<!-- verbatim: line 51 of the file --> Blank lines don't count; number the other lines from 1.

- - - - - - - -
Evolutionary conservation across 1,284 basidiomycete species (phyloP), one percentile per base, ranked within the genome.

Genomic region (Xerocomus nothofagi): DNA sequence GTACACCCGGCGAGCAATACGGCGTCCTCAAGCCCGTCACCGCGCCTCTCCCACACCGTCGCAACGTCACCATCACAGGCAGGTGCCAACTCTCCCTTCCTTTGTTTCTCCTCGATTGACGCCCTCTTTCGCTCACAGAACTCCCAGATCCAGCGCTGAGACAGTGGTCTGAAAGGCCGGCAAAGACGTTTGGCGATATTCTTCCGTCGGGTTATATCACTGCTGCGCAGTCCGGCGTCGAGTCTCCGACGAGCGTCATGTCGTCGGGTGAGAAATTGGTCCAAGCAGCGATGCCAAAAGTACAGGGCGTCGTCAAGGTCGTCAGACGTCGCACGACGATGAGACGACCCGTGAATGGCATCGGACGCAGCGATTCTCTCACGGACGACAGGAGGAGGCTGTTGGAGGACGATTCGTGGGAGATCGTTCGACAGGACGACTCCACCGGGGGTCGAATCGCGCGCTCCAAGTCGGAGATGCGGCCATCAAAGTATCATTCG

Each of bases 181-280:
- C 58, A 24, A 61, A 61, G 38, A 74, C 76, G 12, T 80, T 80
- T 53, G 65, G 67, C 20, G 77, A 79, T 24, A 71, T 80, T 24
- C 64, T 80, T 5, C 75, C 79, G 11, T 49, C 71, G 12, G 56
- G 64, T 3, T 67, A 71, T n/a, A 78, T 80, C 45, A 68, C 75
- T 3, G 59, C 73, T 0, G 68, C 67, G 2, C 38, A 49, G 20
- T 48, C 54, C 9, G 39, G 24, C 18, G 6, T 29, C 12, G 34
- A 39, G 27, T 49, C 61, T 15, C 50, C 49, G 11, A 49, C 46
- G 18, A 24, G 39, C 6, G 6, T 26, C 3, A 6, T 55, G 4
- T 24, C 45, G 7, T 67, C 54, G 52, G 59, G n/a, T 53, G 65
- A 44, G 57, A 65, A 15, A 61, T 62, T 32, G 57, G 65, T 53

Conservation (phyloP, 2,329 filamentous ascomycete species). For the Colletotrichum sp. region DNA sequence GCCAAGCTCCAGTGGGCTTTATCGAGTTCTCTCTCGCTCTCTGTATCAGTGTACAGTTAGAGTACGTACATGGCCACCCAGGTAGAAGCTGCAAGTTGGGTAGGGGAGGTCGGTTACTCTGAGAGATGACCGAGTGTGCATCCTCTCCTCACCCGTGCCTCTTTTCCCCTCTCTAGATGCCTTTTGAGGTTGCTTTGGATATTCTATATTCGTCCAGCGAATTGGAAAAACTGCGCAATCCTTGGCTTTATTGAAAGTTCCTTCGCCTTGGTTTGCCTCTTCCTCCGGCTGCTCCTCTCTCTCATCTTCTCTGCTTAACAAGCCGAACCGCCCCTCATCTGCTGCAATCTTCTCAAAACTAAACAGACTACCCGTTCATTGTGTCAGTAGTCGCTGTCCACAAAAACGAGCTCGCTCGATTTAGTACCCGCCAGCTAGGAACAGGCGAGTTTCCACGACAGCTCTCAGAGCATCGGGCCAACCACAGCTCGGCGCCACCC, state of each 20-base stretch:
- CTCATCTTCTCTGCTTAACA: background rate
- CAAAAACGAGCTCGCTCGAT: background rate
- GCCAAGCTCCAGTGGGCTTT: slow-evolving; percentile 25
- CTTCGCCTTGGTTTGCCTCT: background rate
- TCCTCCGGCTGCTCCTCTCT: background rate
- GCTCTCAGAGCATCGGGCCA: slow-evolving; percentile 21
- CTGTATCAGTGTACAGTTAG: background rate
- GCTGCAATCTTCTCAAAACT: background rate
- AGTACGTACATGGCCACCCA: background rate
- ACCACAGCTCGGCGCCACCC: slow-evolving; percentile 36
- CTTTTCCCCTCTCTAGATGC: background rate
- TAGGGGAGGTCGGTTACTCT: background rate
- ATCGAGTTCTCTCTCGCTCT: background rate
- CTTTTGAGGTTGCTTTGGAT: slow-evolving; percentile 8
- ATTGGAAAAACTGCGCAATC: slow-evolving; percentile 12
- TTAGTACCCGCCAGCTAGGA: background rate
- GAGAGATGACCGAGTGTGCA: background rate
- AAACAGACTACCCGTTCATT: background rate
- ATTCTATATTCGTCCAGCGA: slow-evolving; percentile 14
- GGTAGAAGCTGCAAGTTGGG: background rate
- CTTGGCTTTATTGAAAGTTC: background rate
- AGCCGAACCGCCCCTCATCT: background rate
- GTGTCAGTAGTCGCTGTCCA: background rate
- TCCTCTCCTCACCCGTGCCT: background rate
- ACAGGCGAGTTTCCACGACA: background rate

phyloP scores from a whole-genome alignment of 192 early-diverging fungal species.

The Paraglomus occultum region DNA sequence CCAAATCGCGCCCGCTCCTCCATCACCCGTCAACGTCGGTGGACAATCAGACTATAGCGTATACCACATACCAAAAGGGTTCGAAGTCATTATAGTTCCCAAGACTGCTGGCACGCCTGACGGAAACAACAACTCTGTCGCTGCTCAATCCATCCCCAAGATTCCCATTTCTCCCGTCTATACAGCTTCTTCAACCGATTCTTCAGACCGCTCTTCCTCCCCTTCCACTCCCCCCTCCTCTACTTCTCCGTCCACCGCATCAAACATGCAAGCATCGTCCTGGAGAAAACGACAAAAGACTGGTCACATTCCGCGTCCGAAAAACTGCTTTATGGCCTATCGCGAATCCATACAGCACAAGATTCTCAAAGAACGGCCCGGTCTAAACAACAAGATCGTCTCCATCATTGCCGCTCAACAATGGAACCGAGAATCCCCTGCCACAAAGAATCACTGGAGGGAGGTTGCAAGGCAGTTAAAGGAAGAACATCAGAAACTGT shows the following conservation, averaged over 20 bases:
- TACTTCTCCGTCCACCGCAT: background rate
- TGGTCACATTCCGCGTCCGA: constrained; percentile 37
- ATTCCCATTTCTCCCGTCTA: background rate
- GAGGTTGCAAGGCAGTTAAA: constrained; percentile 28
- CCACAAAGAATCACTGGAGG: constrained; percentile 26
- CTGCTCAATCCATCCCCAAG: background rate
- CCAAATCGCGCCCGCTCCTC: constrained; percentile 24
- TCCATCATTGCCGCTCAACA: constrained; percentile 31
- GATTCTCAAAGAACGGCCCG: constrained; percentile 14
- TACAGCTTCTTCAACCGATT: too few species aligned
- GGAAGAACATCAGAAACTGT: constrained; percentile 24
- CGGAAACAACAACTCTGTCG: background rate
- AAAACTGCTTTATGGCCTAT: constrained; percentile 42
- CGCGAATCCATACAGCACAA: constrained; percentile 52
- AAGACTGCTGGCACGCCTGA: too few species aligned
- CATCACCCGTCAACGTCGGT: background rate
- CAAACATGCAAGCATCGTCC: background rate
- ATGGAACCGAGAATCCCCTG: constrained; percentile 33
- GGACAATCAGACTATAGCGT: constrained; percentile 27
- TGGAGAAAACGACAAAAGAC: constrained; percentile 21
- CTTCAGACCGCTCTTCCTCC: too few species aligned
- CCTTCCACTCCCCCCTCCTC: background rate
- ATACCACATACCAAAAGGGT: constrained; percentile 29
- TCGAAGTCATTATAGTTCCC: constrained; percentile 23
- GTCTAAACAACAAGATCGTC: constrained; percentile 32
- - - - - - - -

- TACAGCTTCTTCAACCGATT: too few species aligned